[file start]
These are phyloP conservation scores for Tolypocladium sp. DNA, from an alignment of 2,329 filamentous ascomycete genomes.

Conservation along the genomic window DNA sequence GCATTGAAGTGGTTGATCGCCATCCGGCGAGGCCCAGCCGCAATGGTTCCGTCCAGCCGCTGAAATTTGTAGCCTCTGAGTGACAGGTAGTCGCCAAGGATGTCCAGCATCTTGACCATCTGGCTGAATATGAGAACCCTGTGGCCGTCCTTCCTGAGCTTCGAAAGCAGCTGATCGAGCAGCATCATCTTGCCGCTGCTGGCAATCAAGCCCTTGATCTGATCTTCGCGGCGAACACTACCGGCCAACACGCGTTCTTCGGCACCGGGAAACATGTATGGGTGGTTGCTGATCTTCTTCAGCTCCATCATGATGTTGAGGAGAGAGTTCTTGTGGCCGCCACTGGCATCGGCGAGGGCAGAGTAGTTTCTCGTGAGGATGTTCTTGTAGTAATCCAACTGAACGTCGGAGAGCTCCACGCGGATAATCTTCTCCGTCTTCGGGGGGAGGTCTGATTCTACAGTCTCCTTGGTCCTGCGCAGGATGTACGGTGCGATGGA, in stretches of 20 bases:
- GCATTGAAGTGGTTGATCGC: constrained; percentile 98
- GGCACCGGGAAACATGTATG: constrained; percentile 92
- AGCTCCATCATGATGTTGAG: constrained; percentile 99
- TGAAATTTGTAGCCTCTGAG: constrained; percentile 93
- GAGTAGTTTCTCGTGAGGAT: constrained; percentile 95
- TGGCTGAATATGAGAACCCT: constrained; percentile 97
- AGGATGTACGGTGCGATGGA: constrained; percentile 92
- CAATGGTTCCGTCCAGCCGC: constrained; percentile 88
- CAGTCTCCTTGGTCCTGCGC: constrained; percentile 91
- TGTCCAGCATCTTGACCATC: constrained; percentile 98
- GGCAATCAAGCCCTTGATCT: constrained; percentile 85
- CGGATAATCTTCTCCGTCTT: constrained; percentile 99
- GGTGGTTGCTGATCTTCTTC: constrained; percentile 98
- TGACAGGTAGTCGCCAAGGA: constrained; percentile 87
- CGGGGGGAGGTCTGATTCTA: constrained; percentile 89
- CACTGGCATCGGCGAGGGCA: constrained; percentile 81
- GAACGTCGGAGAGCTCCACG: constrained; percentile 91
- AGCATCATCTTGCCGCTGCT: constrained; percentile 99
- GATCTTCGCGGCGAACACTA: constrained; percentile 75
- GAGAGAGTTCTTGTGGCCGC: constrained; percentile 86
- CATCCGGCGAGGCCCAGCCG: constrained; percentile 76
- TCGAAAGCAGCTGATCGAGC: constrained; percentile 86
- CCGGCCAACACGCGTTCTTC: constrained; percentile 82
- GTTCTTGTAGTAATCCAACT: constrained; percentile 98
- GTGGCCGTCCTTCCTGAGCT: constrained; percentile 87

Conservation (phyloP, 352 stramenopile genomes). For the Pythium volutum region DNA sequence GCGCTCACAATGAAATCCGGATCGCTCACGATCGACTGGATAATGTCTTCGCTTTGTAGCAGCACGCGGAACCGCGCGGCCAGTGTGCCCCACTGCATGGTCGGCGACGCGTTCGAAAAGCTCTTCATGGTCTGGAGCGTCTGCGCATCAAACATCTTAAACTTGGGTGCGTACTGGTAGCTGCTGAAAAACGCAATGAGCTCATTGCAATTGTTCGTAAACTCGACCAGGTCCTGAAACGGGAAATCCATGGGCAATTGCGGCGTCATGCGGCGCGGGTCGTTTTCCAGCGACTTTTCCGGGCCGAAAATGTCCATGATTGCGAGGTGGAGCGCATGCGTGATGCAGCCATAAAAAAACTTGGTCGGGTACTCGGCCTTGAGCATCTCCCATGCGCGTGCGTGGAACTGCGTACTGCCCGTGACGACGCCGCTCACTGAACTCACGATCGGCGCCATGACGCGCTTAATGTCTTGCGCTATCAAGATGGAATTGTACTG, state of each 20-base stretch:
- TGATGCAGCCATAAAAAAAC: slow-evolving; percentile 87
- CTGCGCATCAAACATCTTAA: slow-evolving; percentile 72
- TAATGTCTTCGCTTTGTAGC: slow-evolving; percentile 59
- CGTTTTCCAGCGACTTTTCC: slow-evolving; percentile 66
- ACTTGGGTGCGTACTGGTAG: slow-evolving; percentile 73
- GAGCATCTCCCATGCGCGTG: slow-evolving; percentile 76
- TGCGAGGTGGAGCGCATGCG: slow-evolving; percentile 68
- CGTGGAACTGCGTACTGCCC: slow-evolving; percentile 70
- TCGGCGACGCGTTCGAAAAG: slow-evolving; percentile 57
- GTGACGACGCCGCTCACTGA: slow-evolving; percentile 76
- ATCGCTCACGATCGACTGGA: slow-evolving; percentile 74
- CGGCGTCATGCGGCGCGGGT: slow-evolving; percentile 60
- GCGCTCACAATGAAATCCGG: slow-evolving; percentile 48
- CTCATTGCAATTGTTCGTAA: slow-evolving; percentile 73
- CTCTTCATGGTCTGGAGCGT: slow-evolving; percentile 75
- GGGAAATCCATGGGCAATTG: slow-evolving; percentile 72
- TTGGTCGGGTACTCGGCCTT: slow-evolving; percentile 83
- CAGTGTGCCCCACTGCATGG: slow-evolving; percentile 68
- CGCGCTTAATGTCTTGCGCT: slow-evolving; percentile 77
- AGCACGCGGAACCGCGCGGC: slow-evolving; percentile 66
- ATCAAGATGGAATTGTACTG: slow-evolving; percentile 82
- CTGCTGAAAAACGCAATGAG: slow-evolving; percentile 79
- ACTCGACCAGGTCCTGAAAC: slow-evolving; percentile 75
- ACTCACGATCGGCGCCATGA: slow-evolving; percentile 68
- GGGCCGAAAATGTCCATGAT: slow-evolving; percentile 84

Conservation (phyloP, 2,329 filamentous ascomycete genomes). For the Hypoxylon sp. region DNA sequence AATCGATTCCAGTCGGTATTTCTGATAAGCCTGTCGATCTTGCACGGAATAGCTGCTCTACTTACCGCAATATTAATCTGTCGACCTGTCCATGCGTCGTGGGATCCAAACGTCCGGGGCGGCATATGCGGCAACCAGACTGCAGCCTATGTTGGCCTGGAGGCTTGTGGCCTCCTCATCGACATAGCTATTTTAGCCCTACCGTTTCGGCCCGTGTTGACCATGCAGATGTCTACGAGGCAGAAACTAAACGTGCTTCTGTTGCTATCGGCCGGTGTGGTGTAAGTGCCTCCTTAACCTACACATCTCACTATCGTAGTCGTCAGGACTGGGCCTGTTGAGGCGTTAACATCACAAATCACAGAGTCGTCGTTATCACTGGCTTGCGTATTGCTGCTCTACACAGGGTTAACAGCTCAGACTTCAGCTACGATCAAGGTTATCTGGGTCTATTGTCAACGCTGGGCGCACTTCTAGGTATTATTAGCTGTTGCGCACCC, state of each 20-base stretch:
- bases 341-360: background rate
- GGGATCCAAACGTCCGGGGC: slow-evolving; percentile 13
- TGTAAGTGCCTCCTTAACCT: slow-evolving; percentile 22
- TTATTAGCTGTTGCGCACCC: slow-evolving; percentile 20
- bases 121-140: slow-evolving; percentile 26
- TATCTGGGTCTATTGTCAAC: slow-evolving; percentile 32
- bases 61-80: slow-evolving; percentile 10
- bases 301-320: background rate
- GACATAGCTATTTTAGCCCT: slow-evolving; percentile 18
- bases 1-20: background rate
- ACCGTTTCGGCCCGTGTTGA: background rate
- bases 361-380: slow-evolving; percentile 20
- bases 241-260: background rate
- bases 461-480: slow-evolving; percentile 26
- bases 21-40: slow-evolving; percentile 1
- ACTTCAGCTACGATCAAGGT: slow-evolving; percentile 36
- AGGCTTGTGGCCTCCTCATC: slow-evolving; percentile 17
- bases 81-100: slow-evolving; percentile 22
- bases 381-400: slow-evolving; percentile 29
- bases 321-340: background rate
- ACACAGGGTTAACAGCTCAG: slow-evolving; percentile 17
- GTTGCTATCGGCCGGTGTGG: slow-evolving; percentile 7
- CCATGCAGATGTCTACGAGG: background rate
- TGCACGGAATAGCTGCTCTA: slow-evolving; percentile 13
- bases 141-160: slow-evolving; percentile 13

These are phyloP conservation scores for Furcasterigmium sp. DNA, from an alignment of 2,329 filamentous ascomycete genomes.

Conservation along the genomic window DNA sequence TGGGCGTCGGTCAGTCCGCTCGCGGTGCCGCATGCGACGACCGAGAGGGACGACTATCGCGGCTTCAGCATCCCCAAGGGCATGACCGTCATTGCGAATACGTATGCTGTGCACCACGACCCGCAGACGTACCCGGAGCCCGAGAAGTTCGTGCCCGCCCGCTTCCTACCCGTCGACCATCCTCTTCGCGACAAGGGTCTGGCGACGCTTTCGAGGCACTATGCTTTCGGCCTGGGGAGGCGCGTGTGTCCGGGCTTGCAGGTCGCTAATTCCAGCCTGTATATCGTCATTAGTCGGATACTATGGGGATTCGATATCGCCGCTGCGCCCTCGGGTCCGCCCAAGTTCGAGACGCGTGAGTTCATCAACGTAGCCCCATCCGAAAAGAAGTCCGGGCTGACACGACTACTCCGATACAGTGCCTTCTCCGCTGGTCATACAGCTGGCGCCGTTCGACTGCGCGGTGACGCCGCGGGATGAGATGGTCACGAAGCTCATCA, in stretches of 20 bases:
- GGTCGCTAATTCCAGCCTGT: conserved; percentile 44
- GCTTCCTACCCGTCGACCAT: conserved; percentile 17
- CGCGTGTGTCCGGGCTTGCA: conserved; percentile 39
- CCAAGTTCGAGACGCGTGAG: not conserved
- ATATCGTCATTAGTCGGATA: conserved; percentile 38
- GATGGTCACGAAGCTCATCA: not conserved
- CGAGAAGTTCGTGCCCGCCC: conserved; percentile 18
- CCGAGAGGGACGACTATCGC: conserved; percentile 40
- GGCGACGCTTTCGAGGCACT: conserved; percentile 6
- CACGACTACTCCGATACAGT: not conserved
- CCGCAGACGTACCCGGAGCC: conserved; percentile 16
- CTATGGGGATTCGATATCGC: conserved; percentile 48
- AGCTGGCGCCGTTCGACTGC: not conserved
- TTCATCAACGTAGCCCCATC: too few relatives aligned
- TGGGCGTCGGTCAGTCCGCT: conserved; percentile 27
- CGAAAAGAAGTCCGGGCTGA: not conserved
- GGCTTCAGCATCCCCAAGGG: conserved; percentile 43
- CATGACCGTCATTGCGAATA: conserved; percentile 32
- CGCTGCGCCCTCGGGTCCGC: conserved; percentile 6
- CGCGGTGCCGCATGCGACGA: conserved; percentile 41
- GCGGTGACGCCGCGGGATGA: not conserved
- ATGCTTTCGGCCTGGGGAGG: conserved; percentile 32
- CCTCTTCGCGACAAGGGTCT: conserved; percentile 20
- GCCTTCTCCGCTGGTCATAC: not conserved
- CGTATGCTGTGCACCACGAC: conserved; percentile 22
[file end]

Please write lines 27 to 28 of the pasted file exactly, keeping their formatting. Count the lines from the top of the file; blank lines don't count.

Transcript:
- GTGGCCGTCCTTCCTGAGCT: constrained; percentile 87

Conservation (phyloP, 352 stramenopile genomes). For the Pythium volutum region DNA sequence GCGCTCACAATGAAATCCGGATCGCTCACGATCGACTGGATAATGTCTTCGCTTTGTAGCAGCACGCGGAACCGCGCGGCCAGTGTGCCCCACTGCATGGTCGGCGACGCGTTCGAAAAGCTCTTCATGGTCTGGAGCGTCTGCGCATCAAACATCTTAAACTTGGGTGCGTACTGGTAGCTGCTGAAAAACGCAATGAGCTCATTGCAATTGTTCGTAAACTCGACCAGGTCCTGAAACGGGAAATCCATGGGCAATTGCGGCGTCATGCGGCGCGGGTCGTTTTCCAGCGACTTTTCCGGGCCGAAAATGTCCATGATTGCGAGGTGGAGCGCATGCGTGATGCAGCCATAAAAAAACTTGGTCGGGTACTCGGCCTTGAGCATCTCCCATGCGCGTGCGTGGAACTGCGTACTGCCCGTGACGACGCCGCTCACTGAACTCACGATCGGCGCCATGACGCGCTTAATGTCTTGCGCTATCAAGATGGAATTGTACTG, state of each 20-base stretch: